Progress beyond state of the art
Our approach is radically novel: instead of running additional vehicles through congested streets to run mobile sensors, or investing significant capital and natural resources in building street-level urban infrastructure to operate fixed stations, we rely on our community of users to track pollution levels right where they live and breathe.
Crowdsourcing air quality measurements from our users has three radically novel features that make our approach superior to the state of the art in air quality monitoring networks:
* We cover areas where people actually live: we’re able to measure much more relevant air quality data than the rooftop sensor networks frequently managed by legacy operators.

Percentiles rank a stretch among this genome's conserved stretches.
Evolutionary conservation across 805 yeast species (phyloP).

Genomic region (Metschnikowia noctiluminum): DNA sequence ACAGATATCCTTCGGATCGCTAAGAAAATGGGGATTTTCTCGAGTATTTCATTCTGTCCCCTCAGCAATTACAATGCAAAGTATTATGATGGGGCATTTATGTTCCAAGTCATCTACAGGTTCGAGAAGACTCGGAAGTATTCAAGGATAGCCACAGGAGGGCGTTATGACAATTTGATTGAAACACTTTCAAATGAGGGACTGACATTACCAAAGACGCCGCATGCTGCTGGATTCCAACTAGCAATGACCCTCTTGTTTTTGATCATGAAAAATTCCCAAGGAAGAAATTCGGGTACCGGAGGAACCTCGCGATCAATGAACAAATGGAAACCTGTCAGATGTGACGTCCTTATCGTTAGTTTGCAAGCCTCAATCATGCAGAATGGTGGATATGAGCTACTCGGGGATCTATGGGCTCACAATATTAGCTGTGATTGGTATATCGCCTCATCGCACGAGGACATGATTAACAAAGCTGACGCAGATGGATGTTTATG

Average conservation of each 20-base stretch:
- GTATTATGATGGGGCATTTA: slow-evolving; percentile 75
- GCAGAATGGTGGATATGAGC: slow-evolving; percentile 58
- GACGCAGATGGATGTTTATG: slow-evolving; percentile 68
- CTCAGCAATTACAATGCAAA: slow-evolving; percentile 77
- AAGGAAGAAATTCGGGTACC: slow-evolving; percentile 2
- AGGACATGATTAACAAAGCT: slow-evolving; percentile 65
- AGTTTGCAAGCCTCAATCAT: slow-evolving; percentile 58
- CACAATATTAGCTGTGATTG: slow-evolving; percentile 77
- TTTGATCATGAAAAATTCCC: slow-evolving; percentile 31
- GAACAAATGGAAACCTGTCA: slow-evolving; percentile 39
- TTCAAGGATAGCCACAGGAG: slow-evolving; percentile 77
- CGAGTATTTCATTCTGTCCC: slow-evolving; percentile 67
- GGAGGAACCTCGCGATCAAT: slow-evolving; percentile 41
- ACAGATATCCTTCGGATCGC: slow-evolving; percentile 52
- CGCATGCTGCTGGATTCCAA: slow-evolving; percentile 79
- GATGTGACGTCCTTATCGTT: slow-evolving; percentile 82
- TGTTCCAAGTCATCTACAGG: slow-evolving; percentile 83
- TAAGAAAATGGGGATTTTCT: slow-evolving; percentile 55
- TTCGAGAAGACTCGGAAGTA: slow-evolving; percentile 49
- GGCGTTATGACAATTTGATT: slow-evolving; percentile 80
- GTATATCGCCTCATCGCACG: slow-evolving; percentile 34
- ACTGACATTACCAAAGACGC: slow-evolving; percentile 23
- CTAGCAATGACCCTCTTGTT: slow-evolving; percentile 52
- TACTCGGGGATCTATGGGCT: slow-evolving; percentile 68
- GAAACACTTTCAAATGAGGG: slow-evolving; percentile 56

* We measure what people actually breathe: not only the roadside air quality levels measured in traffic by mobile vehicles or urban lighting network sensors, but also the air quality inside homes, schools, offices, transportation, etc.
* We speak the language people actually speak: by building first and foremost a personal air quality sensor, and then a network and community of users of this sensor, we’re starting in the right order – not with infrastructure but with people first.
The platform we’re building to make sense of the individual exposure data collected and turn it into collective understanding or air quality patterns is crucial to our differentiation.